Creolizing Currents: Bambara

Small Iron Lamp, Fitinew
Bamana People, Mali
Lent by the Robbins Center for Cross Cultural Communication

Created by Mande blacksmiths, iron lamps played an important role in both secular and sacred events of the Bambara (Bamana) peoples of Mali. Big lamps were used to illuminate nighttime performances, ceremonies, weddings and celebrations.

The flattened cups were basins for oil made from the karite nut. A wick of twisted cotton was placed inside each cup and draped over the edge to be lit at the time of the event. It is said that the cups were to represent the human mouth and the wicks signified the human tongue. Several of the cups on this lamp have a spatula hanging from the end of a chain. The purpose of this feature probably is to extinguish the flames. The other notable feature of this lamp, having a relationship to Mande script and signs, are the three human figures that top the three highest cups.

In Bambara religious beliefs, both the mouth and the tongue are sources of the spiritual concept of Nyama. Nyama is the basic energy, force and power that resides in every human being. It has been called the "energy of action... the necessary power source behind every movement, every task." [McNaughton, p.l4] The head was regarded as the seat of intelligence. It, in turn, is supported by the hands, which convert thoughts to actions. While the representation of these human figures is abstract rather than realistic, the motif of horizontal limbs turned up at the elbow is a shape repeated in other parts of the lamp (such as the thin rods to which the spatulas are attached and the framework holding the cups). Thus this lamp, and others like it, makes reference again and again to the human form, for the Bambara believed that humanity is the reason for the existence of the universe.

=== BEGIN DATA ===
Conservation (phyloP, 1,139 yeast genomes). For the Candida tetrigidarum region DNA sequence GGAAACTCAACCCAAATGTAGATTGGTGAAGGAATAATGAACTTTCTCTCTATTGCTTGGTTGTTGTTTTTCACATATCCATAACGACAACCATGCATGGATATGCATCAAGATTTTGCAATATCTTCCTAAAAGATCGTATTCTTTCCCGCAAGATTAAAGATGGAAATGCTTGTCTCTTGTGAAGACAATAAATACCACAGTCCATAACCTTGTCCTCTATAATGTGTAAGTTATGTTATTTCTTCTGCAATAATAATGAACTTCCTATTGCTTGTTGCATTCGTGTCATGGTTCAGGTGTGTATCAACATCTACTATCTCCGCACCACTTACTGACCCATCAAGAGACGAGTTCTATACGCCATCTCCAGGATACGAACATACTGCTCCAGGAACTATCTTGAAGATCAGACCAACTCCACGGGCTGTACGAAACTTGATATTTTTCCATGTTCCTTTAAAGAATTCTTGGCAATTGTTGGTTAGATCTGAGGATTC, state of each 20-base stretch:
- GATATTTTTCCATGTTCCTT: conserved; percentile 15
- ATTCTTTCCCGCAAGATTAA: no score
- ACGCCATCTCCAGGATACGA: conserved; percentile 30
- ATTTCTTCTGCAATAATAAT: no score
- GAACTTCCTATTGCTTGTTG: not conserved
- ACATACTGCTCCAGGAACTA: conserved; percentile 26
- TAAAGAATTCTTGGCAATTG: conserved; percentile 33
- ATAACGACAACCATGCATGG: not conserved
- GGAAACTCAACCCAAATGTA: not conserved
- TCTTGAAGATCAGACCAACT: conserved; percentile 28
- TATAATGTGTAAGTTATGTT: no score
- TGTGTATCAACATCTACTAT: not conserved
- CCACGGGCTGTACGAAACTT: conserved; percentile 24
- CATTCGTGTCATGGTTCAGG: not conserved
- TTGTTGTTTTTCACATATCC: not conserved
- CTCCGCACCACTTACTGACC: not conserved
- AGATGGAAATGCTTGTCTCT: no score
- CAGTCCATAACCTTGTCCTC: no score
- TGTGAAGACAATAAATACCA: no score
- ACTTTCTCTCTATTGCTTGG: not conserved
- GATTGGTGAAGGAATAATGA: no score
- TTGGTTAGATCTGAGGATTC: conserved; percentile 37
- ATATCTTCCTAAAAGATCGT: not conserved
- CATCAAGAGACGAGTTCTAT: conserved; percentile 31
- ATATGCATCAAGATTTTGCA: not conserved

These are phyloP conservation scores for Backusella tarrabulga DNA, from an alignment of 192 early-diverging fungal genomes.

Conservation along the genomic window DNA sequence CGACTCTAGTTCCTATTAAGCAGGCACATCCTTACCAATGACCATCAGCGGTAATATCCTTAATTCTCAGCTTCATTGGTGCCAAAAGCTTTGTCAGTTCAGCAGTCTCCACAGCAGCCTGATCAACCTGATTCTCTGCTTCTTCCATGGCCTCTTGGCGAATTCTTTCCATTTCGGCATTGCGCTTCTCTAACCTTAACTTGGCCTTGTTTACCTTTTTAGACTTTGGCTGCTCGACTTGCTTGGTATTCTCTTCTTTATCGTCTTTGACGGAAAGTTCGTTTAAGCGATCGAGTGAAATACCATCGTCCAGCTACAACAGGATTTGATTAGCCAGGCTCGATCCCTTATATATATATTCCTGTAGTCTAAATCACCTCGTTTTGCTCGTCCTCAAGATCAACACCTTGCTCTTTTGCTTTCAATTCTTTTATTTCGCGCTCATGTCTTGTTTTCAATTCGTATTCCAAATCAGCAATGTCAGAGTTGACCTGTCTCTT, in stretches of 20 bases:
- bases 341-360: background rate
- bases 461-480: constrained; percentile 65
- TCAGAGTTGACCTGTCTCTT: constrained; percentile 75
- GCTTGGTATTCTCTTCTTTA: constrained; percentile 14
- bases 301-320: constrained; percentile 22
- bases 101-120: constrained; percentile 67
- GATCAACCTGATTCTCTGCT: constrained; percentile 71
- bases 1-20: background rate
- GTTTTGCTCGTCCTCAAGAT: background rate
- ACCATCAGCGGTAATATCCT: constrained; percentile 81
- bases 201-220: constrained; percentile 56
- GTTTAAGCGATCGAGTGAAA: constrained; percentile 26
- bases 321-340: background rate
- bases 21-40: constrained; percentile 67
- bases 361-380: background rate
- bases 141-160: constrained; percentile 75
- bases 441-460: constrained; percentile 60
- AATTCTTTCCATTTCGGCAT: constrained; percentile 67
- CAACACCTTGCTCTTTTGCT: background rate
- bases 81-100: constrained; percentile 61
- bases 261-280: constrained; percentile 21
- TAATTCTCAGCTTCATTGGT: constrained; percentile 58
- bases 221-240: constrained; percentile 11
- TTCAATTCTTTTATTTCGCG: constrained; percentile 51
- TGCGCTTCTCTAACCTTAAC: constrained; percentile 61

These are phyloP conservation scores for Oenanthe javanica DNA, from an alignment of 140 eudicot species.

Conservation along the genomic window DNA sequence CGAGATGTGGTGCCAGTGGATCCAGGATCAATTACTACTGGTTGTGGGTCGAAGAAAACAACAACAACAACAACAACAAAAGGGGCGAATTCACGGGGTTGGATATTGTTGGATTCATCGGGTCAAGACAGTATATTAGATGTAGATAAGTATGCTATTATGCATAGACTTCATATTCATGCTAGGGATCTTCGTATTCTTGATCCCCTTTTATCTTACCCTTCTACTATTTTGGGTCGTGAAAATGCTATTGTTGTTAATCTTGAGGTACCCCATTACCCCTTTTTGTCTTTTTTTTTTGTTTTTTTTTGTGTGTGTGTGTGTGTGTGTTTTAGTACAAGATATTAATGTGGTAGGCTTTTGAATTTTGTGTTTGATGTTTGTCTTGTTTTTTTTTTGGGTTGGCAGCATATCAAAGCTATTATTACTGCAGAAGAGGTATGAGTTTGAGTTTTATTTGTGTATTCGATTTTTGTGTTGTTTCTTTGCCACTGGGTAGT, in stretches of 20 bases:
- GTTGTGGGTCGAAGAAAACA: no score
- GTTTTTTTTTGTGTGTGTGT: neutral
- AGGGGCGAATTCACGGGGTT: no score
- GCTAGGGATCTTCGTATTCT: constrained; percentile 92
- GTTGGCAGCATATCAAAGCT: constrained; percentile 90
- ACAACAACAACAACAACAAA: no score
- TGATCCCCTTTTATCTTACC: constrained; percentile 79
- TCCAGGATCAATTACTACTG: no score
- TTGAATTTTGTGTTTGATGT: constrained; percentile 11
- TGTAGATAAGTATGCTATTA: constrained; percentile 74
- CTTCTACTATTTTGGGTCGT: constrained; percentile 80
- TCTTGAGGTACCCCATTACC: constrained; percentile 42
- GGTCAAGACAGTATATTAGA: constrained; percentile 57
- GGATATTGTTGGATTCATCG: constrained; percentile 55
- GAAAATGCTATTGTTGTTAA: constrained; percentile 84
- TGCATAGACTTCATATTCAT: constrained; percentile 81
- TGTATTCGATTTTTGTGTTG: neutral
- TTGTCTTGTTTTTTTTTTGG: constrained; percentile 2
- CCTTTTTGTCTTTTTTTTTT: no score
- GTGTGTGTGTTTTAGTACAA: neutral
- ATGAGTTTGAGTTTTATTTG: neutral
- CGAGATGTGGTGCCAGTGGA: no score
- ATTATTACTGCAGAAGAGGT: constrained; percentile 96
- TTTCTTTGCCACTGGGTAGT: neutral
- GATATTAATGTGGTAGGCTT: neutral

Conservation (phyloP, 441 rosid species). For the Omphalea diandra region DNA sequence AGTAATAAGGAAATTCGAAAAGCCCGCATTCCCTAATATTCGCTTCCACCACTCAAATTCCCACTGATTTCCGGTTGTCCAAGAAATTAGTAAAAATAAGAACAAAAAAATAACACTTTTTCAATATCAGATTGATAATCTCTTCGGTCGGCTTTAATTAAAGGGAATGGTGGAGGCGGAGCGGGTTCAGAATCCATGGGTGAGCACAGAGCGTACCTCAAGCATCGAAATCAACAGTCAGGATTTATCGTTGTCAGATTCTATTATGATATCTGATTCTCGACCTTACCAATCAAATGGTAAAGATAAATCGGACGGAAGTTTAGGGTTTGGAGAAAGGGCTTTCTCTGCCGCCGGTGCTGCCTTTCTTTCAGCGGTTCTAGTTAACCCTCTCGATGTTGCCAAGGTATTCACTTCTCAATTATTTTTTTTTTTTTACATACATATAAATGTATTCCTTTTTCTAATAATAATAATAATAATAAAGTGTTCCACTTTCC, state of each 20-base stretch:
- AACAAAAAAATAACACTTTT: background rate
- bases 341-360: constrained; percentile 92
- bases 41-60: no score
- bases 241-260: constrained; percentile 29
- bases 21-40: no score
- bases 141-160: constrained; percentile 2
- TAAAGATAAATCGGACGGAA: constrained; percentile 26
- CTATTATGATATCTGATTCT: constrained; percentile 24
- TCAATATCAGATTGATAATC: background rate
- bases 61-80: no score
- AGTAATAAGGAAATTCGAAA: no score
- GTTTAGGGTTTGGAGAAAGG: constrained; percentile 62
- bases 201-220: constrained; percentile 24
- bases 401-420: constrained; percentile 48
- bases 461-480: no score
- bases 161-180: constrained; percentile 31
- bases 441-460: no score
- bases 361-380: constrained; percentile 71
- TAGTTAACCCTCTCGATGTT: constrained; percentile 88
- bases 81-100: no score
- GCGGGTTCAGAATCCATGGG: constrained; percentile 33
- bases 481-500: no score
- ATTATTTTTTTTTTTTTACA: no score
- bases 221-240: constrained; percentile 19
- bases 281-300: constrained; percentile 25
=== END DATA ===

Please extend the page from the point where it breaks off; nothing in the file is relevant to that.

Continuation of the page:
But religion and philosophy were not the only context for the construction of lamps like this one. They also served secular purposes. One of the most interesting was to illuminate wrestling matches at night. Some of these lamps were said to contain 100 cups. Wrestling is a popular sport in West Africa. The matches were spectacles with musicians, magicians, poets and sorcerers. Much like our athletes today, a successful wrestler was accorded great fame and respect.

The New Orleans African American Museum (NOAAM) is located in Faubourg Treme, at 1418 Governor Nicholls Street, phone (504) 566-1136.

Generous assistance provided by the New Orleans Jazz & Heritage Festival and Foundation.